One point missing is that Byzantium was, for the most part, in a constant state of decline. I don't think that America would wish to follow a model that failed. I would rather follow the model of expansion and give up any idea that the borders are fixed. The fixing of the borders is usually the point we look at where the decline of Rome began. The borders I talk of could be real, economic or whatever a nation can do to expand its sphere of influence. Byzantium did little to expand its sphere of influence and allowed itself to be influenced by others through policies of appeasement in a vain attempt to preserve itself. In the end the Eastern Empire was in name only and through a trackable line of emperors. The Constatine idea of Byzantium had died many centuries before.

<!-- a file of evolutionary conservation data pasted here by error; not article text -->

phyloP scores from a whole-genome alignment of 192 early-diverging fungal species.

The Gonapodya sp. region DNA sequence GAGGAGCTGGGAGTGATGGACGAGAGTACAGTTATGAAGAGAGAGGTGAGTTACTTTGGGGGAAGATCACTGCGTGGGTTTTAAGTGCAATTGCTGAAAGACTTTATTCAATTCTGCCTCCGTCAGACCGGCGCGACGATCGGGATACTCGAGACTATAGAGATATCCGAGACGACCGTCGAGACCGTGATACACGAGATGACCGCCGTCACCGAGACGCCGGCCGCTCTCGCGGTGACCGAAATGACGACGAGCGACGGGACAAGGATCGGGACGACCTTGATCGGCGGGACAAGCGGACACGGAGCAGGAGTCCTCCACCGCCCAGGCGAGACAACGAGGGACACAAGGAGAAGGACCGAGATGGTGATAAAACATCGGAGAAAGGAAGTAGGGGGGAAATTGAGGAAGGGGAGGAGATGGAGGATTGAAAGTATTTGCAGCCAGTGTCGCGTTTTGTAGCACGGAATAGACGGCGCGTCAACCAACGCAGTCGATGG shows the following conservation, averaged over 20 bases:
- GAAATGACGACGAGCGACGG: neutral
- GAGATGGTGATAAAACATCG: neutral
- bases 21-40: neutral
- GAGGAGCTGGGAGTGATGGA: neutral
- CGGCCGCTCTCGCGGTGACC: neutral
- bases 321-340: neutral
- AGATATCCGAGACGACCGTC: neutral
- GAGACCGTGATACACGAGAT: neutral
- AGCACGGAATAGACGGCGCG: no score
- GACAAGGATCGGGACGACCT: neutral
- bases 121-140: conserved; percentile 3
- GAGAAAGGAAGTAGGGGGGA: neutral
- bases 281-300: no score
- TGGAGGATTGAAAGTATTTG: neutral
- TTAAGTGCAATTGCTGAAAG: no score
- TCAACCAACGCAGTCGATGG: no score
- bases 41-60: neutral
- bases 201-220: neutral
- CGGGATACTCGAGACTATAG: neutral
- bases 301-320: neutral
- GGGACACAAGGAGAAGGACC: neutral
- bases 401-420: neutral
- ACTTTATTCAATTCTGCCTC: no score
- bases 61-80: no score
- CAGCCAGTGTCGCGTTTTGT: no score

Belisarius - One of the few who for the most part kept his head down and concentrated on the idea of empire and a return to days of old (and just doing what he was told to do as a good general). Many others would have given up on the retaking of Rome and Italy against such huge odds. His ability on the field rings like J. Caesars or Camillus. All this while Justinian rotted in court giving us nothing but buildings and compiling laws. Like the early consuls of the republic, Belisarius is remembered as a general and a leader, not on a list of failed emperors. Julian - More interesting if he had have lived longer. More hyped up by the likes of Gibbons on the assumption of what may have happened had he ruled for 30 or 40 years. That said his short reign did show signs of a more Latin view of the empire. His distaste for extravagance and tax reforms were quite unlike his immediate predecessors and most of his successors. His paganism leads us to think of republic and days of old, but in the interest of cohesion and stability I think he would have had to rethink some of his ideas had he lived longer.